External debt profile overwhelms states
THE external debt profile of states with its servicing component may have compounded their inability to meet their statutory obligations, even as majority of them now have a yearly Internally Generated Revenue (IGR) base below the obligations.
Specifically, the sub-national debt profile as at June 2015, estimated at $3.3 billion, does not include domestic debt stock.
And out of the federation’s 36 states, only 24 have complied with the IGR rendition at the Nigeria Bureau of Statistics (NBS).
Out of this number, the 14-most affected states are: Adamawa, Bauchi, Benue, Ekiti, Imo, Katisna, Kebbi, Kogi, Nasarawa, Niger, Osun, Plateau, Sokoto and Zamfara.
Due to the huge debt profile, analysts at Afrinvest Securities Limited are in support of moves for a bailout from the Federal Government to avert consequent economic distortions and growth challenges.
In a note to The Guardian at the weekend, Afrinvest said the implications of the development on the overall economy would be significant, as the Gross Domestic Product (GDP) of the 12 states owing salaries account for 33.9 per cent of Nigeria’s GDP.
Again, this implies reduced purchasing power, which in turn will drag downwards household consumption expenditure and invariably weaken overall GDP for 2015.
Still, the weak consumer spending is expected to constitute a drag on household spending, which can affect Consumer and Industrial Goods sectors that account for a combined 56.3 per cent to market capitalisation.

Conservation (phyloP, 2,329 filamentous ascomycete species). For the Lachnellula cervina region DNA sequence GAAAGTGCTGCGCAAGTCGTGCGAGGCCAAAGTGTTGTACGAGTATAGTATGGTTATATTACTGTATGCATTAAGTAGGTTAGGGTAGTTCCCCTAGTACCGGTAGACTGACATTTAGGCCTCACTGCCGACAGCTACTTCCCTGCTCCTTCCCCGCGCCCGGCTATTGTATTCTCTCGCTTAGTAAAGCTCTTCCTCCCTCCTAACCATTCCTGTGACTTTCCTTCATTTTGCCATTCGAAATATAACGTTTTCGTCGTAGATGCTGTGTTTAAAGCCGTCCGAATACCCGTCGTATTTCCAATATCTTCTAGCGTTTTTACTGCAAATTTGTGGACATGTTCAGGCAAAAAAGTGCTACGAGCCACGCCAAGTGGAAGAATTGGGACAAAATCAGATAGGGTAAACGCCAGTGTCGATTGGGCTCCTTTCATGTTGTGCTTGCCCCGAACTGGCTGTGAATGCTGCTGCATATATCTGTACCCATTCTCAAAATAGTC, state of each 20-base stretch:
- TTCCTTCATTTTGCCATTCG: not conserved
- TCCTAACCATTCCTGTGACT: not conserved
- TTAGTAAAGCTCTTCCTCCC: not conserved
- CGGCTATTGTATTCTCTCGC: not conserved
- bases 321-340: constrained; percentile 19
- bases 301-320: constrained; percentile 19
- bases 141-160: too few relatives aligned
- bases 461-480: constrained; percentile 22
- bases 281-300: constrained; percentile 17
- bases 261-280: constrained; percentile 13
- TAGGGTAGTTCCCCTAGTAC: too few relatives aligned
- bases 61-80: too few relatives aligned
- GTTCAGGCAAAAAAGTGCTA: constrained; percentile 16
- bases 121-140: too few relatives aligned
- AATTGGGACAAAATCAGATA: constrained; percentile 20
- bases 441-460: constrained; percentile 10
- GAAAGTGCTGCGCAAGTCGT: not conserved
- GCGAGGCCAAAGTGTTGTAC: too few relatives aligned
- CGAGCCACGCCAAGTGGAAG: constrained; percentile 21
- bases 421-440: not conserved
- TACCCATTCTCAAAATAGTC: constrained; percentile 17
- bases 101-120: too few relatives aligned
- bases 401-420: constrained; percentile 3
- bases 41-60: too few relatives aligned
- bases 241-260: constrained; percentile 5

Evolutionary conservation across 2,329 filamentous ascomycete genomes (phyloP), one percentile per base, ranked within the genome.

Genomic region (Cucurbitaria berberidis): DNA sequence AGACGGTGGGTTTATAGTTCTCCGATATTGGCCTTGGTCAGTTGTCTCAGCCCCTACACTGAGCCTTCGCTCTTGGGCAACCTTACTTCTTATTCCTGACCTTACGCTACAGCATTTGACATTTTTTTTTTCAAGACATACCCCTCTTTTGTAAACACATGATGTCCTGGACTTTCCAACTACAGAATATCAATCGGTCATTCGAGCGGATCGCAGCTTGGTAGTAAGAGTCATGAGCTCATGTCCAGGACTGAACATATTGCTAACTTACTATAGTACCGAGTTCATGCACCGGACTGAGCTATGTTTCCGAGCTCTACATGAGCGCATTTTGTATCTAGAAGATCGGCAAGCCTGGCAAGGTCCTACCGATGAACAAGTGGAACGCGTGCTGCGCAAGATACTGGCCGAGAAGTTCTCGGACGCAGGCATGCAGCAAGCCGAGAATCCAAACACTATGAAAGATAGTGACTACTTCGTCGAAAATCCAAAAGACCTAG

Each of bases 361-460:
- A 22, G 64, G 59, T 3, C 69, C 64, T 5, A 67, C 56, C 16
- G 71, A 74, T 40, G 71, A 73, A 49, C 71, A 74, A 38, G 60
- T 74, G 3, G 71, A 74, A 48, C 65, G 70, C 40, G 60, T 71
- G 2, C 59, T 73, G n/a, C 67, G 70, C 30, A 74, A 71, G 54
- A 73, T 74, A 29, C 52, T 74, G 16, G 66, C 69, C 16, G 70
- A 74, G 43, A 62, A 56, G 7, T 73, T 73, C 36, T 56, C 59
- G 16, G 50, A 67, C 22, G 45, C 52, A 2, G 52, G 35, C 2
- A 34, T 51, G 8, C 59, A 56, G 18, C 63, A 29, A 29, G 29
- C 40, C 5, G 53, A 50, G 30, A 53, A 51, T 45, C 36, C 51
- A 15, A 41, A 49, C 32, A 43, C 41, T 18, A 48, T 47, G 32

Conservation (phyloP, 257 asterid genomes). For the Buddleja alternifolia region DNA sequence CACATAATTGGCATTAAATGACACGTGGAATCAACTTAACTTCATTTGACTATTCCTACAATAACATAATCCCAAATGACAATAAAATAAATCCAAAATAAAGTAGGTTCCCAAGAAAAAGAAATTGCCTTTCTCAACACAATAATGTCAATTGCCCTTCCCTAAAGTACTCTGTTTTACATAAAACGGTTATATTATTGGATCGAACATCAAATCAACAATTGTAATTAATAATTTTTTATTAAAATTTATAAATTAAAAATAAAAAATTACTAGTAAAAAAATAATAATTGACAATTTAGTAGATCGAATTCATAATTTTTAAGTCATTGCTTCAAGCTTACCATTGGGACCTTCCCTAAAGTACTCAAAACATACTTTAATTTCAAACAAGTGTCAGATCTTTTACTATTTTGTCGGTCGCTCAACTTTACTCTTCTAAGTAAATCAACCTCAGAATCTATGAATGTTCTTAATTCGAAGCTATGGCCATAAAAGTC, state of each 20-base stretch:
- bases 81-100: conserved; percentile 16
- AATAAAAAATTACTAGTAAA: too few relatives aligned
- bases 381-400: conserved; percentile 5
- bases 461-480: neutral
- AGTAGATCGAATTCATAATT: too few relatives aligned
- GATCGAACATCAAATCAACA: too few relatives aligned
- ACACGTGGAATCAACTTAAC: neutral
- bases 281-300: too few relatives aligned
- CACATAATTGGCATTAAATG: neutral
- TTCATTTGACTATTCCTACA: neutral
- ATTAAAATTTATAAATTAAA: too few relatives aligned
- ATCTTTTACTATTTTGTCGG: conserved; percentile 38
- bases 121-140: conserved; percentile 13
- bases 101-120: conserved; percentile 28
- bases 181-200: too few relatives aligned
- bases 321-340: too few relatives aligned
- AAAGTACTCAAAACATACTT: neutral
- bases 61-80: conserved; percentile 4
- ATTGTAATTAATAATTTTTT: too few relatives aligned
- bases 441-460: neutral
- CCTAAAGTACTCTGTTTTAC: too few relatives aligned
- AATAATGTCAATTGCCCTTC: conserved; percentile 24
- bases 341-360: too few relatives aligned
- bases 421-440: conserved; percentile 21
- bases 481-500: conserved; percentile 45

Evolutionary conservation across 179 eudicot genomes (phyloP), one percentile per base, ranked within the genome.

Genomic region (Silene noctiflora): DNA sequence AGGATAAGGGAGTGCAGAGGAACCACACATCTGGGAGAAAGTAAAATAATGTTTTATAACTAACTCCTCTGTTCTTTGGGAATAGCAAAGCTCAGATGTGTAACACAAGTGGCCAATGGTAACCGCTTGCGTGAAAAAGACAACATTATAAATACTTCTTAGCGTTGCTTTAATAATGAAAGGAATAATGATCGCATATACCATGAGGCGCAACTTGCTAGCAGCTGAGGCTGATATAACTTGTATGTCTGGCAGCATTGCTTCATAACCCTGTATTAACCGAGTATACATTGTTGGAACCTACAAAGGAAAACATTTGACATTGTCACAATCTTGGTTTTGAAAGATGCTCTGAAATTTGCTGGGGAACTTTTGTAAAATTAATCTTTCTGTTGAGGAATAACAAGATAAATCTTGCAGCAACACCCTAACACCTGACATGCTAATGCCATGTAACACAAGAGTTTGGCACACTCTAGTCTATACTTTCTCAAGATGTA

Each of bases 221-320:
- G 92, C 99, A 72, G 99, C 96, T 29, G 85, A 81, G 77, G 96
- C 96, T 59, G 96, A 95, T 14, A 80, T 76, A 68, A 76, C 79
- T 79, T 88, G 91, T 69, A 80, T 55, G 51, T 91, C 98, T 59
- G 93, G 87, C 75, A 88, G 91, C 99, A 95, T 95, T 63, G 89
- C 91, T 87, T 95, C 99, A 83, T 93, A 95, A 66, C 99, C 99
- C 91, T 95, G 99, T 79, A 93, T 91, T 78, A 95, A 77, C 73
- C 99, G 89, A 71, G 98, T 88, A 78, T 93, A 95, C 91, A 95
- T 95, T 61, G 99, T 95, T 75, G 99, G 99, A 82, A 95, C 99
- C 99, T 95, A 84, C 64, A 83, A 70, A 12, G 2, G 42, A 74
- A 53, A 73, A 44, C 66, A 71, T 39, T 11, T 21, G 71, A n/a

An economist and Chief Executive Officer of Financial Derivatives Limited, Bismack Rewane, has opposed the tendency of government to borrow for consumption, especially in the midst of dwindling crude oil revenue.
But on the contrary, the Federal Government in recent times has leveraged on its sovereign status to borrow from the capital market to fulfil its recurrent obligations.
For example, CBN’s April 2015 Economic Report showed that 88.8 per cent of total expenditure by the Federal Government in April was utilised for recurrent purposes.
However, states and local governments, faced with the non-sovereign status and already high debt burden, which constrained their ability to access the capital market to raise more funds, have weak capacity to generate revenue internally.
Meanwhile, Abia, Ebonyi and Jigawa states are also leading the group of nine other states, which have either poor record of IGR rendition to NBS or for the 2014 period.
The failure to report, according to analysts, may be due to poor book-keeping, outright negligence and issues of transparency in public finance, which have great implications for national economic planning.
According to NBS, of these 12 states, Ebonyi and Jigawa have not reported since 2012; Abia, since 2013; while nine others did not report as at June 2015.
“Our analysis of IGR for 2014 revealed that Lagos State alone accounted for 47 per cent of total IGR of the 23 states published by NBS. Three states accounted for about 70 per cent, while the remaining 20 states accounted for just 30 per cent of the total IGR,” the securities company said.
But the Governor of Osun State, Rauf Aregbesola, while lamenting the development, noted that the unsavoury situation started gathering steam two years ago, with increasing oil thefts, eventual slump in oil prices and concomitant phenomenal shortfalls from the federal allocations, which accentuated fund paucity.